3. Lock down your VoIP servers: Servers should be secured physically against both internal and external intruders who can intercept data using sniffing techniques, either within the LAN or at the ISP when data travels over the Internet. Since VoIP phones have fixed IP and MAC addresses, it’s easier for attackers to try to worm their way in. Which is why Gary Miliefsky, founder and CTO of NetClarity, recommends locking down IP and MAC addresses that allow access to the administrative interfaces of VoIP systems, and putting up another firewall in front of the SIP gateway. This will restrict incoming access to IT administrators and prevent hackers from getting in.
4. Use multiple layers of encryption: It’s not enough to just encrypt the data packets that are sent out, you have to encrypt call signaling too. Encrypting voice packets prevents voice injections where interceptors can insert their own words into the conversation, giving it a whole new meaning. Steve Mank, CEO of Qovia, cites two common methods of encryption – the Secure Real Time Protocol (SRTP) which encrypts communication between endpoints, and Transport Level Security (TLS) which encrypts the whole call process. Encryption of voice traffic should be supported by providing strong protection at gateways, networks and hosts.
5. Build redundancy into VoIP networks: Be prepared for the day DoS attacks or viruses  threaten to bring your network crashing down – create a network that tolerates failures by setting up multiple nodes, gateways, servers, power sources, and call routers, and hooking up with more than one provider. Don’t stop with just putting the infrastructure in place; run frequent trials to ensure that they are working well and are ready to take over when the primary network fails.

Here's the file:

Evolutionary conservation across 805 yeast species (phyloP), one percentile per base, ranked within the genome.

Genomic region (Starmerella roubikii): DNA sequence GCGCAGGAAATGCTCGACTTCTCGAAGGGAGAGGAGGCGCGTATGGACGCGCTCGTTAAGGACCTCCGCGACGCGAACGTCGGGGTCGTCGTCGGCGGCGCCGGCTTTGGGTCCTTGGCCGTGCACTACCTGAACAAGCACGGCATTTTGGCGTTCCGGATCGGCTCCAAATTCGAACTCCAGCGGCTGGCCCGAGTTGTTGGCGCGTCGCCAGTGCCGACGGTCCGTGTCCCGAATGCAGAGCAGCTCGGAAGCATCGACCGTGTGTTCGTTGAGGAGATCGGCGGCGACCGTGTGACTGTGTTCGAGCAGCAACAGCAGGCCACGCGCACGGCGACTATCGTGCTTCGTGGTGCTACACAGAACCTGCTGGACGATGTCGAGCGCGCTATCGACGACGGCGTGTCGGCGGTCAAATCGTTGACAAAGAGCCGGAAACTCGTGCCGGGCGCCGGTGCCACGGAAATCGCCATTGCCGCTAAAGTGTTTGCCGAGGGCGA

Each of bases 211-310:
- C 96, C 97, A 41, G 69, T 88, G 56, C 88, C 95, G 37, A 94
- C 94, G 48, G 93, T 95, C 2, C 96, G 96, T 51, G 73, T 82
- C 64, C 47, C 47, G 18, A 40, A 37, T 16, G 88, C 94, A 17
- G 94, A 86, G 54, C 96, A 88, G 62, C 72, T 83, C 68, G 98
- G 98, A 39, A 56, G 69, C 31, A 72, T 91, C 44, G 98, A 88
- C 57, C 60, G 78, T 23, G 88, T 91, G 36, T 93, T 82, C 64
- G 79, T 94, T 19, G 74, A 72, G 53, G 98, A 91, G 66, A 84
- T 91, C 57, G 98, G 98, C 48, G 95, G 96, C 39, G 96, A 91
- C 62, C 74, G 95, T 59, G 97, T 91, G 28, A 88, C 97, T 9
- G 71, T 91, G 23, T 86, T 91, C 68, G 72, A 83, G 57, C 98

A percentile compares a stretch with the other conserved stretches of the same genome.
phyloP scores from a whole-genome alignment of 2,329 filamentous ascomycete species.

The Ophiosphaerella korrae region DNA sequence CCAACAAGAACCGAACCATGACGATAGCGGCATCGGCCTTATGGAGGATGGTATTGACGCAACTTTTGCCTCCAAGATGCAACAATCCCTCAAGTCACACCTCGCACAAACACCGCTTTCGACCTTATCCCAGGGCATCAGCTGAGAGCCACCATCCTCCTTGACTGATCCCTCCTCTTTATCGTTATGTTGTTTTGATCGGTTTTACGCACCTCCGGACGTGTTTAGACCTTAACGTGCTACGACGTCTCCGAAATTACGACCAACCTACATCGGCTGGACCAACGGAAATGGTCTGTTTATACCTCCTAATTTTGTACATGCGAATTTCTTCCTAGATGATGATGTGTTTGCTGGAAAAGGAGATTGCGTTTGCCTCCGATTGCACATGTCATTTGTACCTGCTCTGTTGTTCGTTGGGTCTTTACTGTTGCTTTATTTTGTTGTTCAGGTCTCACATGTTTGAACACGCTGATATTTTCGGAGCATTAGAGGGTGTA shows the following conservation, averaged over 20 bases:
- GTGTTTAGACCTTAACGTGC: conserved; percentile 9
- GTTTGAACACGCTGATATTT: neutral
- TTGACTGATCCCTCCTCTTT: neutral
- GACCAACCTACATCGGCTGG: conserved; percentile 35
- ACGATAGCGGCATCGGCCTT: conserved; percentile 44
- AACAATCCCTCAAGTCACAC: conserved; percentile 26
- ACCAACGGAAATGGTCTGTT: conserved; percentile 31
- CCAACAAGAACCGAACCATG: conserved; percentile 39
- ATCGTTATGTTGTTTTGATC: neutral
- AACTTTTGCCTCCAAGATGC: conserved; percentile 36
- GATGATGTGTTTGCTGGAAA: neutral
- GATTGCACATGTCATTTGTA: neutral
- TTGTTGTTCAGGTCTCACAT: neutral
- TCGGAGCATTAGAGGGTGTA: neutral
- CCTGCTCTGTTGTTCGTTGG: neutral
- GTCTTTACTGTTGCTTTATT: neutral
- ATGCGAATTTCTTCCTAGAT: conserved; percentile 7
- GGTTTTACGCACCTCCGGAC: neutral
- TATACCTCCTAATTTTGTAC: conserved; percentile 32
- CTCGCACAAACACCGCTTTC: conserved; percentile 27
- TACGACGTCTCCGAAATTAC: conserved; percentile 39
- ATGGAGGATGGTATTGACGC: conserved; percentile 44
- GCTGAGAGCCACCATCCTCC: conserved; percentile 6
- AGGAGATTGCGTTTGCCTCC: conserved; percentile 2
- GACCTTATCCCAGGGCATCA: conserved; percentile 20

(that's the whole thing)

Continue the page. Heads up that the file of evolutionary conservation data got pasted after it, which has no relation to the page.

6. Put your equipment behind firewalls: Create separate firewalls so that traffic crossing VLAN boundaries is restricted only to applicable protocols. This will prevent the spread of viruses and Trojans to servers in case clients are infected. The maintenance of security policies also becomes simpler when each firewall is considered separately. Choose networking and security vendors who support both the Session Initiation Protocol (SIP) and the International Telecommunication Union’s H.323 protocol. Firewall configurations have to be created so that the appropriate ports open and close when necessary.
7. Update patches regularly: The security of a VoIP network depends on both the underlying operating system and the applications that run on it. Maintaining patch currency for both the OS and VoIP applications is imperative in protecting against threats from malware. A study from Forrester Research urges companies to make sure they provide “added security measures for IP telephony, without assuming that vendors will respond to each and every risk that appears with patches for installed products.”
8. Keep your network away from the Internet:
The University of Houston is a pioneer in this security approach – the institution has put its call manager and network out of direct access from the Internet; its IP PBXs are in a domain separate from its other servers and access is restricted.